Wednesday, August 30, 2006
Have you ever woken up at 1:35 in the morning, suddenly wide awake, realizing that earlier that evening you said something unbelievable stupid? And now there's not a thing you can do about it?
Tonight was parent’s night at the school. Parents and students came around, doing a fast version of the student's daily school schedule. Teachers can talk about what to expect in that class, and how the parents can best help their children.
Two parents, new to the school, came early while everyone else was still in the auditorium. The mother had come to talk to me last spring, considering our school, and asking how I challenged the bright students in my classes. She mentioned that she taught writing at the U of M. Over the summer, I considered her question. I don't really do anything to challenge the brighter students, and I realized it's because I'm already teaching at a high level. My problem is making allowances, modifying tests, and creating extra credit assignments for the students who can't handle the level of challenge already in place.
Anyway, I now had my chance to say this. And I did.
They tried to get their son to say something in response to this, but he wasn't being communicative - typical of a freshman guy. I said my son was like that -- kind of a... [I tried to think of the right word]... lugubrious guy. The father wanted to know what that word meant and I said it meant responding with as few words as possible - a word from our Tale of Two Cities vocabulary.
"Oh," he said. Laconically.
Soooo at 1:35 AM I wake up, and suddenly I think, "I wanted LACONIC, not lugubrious, which actually means the opposite."
I'm sure the father realized that and now is chuckling all the way home and thinking what an idiot his son's English teacher is.
Why couldn't he just correct me?
I also realized that I was talking too fast. I think it might have had something to do with that big glass of ice tea I had before all this, and my nervousness as I met the parents, who, ultimately, are your judge and jury.
I wish it was still summer. Or maybe I need a different job. One where all I have to remember to say is “Would you like paper or plastic, Sir?”
Sunday, August 27, 2006
Friday, August 11, 2006
Last night I woke up and began thinking about Emily not being here and I couldn’t sleep. I don’t drink, but last night, I think I would have had several glasses of wine. If I could have tolerated the taste. And if we had any in the house.
When I was eight years old, my mother died from cancer. Ever after that, I was haunted by a sense of loss of a family, especially after my older sister, living with us temporarily to take care of me, moved away from home and into an apartment with her husband and baby. Even when my father remarried and my step mother moved in, that connection was never really the same. Then my step mother died when I was twelve, and it was just my dad and me for a long time. I knew that I could not change the past – I could never get my mother back. But I could become the mother.
I waited patiently as the years passed, believing that God would restore what had been lost. I went to college, graduated, and began teaching school. I waited. Around me, my girlfriends were marrying; couples hooked up and began families. I waited. I dated guys, but none of them seemed to fit that picture in my head of my husband and the father of my children. I began to worry that it might not happen for me.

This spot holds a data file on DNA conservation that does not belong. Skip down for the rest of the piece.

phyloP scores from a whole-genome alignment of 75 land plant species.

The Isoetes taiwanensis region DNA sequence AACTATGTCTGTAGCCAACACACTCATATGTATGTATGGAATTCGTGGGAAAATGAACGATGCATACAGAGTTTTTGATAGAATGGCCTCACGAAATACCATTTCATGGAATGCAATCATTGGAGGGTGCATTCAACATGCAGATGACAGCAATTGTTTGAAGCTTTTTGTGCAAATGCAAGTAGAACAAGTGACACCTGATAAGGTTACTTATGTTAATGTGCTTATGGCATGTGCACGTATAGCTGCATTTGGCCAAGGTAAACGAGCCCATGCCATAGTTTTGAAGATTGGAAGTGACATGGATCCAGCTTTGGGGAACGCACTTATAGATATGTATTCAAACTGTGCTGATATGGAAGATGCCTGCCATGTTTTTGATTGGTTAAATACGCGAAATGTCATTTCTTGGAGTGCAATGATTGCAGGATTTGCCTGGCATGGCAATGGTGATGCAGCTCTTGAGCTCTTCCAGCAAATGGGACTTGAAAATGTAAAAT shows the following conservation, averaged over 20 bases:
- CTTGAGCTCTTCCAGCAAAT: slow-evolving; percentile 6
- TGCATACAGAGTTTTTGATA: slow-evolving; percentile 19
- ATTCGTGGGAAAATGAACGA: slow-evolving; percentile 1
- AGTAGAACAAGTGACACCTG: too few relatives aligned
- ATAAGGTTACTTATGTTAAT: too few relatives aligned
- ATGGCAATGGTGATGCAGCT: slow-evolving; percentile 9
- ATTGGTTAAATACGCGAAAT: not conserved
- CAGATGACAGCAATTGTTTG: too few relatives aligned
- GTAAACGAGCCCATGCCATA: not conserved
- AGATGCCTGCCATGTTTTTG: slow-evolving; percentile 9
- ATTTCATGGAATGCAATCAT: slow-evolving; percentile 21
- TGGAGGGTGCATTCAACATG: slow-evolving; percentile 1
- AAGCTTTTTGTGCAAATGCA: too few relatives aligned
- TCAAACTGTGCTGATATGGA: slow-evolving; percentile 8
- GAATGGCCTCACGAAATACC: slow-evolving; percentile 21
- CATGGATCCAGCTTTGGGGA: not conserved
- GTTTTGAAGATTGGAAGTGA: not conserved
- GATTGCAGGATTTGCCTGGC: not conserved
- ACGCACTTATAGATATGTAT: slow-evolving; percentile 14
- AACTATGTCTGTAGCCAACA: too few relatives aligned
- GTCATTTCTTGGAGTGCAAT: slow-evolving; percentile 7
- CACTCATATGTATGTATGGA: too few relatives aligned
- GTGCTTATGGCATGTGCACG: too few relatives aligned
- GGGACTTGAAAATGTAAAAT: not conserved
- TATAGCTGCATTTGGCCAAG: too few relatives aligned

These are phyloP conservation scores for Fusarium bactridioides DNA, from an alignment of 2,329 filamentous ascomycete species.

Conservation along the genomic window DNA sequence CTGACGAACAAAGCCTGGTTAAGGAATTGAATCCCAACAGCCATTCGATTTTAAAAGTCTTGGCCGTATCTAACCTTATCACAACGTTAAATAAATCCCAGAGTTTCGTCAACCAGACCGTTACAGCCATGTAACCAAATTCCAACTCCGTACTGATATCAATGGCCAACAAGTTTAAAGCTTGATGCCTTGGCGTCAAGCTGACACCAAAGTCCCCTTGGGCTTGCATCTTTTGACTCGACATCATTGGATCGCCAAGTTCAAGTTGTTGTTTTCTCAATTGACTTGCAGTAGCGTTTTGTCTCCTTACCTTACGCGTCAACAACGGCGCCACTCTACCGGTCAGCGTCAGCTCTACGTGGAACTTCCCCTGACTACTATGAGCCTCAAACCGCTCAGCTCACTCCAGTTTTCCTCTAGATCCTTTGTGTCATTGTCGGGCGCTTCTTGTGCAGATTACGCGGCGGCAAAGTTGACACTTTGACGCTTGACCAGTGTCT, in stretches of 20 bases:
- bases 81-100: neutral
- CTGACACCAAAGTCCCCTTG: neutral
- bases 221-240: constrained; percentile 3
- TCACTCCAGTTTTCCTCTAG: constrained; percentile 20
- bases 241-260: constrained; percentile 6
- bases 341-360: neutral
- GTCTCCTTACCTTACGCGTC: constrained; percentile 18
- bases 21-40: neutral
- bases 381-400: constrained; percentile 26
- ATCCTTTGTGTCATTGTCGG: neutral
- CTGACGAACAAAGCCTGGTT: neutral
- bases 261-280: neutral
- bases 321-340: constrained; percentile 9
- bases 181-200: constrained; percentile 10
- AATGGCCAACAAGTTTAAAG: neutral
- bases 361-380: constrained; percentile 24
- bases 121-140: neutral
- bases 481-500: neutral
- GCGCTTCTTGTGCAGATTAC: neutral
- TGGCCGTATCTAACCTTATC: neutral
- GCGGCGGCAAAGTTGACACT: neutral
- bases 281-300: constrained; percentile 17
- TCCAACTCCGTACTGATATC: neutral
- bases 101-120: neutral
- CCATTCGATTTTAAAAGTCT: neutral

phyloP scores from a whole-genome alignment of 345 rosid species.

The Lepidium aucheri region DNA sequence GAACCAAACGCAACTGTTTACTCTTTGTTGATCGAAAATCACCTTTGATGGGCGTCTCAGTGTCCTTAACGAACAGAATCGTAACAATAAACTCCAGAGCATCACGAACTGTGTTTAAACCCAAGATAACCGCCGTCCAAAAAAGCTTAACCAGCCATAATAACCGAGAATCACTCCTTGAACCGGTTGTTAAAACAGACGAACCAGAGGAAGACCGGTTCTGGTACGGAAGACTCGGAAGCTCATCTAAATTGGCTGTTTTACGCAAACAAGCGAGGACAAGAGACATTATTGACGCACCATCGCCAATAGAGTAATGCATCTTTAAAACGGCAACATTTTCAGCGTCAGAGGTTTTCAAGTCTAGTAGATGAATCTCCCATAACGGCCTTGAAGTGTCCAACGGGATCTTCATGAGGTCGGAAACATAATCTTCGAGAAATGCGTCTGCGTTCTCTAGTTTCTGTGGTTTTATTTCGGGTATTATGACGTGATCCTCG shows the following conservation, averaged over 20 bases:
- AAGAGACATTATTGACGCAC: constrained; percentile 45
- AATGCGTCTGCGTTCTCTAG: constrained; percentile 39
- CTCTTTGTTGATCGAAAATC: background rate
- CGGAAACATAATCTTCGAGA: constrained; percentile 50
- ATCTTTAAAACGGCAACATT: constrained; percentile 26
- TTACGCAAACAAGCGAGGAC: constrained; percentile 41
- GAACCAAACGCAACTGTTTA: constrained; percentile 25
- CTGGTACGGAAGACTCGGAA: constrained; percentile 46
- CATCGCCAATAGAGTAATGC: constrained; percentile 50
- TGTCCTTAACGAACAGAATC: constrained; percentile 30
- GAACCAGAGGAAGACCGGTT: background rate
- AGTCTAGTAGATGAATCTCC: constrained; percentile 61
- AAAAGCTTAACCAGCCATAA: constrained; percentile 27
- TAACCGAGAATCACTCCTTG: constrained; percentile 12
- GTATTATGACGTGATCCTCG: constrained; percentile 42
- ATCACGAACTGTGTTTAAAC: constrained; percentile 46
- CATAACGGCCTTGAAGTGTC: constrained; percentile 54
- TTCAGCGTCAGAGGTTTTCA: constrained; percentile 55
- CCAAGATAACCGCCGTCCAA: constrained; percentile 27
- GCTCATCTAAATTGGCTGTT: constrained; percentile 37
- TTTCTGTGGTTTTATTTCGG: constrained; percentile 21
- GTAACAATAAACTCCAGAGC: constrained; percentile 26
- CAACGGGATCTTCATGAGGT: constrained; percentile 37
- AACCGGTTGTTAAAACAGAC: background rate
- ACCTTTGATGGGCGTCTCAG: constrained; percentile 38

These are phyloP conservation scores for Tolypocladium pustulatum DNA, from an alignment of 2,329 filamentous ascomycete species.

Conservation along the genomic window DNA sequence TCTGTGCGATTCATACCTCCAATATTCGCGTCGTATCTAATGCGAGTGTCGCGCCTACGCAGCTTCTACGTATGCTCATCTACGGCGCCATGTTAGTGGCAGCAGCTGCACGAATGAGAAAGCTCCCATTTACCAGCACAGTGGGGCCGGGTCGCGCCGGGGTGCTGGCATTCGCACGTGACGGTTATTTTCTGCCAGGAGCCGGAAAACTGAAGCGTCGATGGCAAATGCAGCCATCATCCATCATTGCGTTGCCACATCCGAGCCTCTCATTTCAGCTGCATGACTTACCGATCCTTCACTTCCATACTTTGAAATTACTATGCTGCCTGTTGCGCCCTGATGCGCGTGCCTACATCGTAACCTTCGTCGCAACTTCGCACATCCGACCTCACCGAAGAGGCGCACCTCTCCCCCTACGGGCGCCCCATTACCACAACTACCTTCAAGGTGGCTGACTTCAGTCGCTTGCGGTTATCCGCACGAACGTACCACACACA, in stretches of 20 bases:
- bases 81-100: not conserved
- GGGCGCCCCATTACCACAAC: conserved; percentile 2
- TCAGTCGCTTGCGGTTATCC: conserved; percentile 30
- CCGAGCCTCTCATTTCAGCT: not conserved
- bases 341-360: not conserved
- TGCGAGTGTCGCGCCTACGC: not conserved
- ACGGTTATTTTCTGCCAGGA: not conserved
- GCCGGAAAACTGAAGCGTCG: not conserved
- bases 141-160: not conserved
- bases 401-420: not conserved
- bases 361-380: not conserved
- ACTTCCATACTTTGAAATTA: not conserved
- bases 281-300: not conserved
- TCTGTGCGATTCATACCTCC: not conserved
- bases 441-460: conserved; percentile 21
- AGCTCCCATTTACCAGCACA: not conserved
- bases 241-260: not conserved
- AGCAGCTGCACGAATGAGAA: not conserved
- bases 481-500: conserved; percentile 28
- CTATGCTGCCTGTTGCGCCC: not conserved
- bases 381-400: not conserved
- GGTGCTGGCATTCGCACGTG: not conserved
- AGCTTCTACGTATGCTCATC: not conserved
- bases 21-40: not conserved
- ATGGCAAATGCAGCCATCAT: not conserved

Then Tim came into the picture. He was right in every way. We married. He was 31 and I was 27, almost 28, so we didn’t want to wait too long before starting a family. Months passed and still I did not become pregnant. After a year had gone by, I started seeing a fertility doctor. Eventually I was diagnosed with endometriosis. I began a series of treatments: drugs, fertility pills, hormone treatments, tests, laser surgery… I read books on the subject of fertility. I was ready to do whatever it took.
Each month, when I discovered that I still wasn’t pregnant, became a teary session of longing and prayer. Eventually, I came to a place of faith in which I believed that God wanted me to be happy. Whether I had a child or not, He was building and developing my faith and trust in Him, and that should be my goal, not endless longing for what I envisioned my future should be. I relaxed, calmed down, and sought His will. Then I got pregnant. Finally, after two years and four months of various treatments and intense hoping, I became pregnant. Then came a kind of joyous, edge-of-your-seat type waiting, again praying that I would not lose the child, but at the same time trying to be submissive to God’s will.
Nine months later, right on schedule, Emily was born: A beautiful healthy child and the joy of my life. Then two years later came Samuel, no hassle whatsoever. There was my dream - right before my eyes. I felt so blessed, even though being a stay-at-home mom was possibly the hardest thing I had ever done – especially when taking care of an infant and a toddler. Wow.
So for the past eighteen and a half years, I have been living that life I envisioned. Tim is a great husband and father, and both my kids are pretty good, too. Not perfect, but no serious concerns like drugs or drinking. And I know I have not been the perfect mother; that goes without saying. But we have been happy.
Now I need to begin to create a new vision for my future, so I don’t get this black hole vision when I think about the empty nest. Back to the prone before God position.
Monday, August 07, 2006
Wednesday, August 02, 2006
I saw seven or eight deer - more bucks than does, which is unusual. Tons of rabbits. It was an enjoyable morning. I'll have to do it again after the heatwave has passed.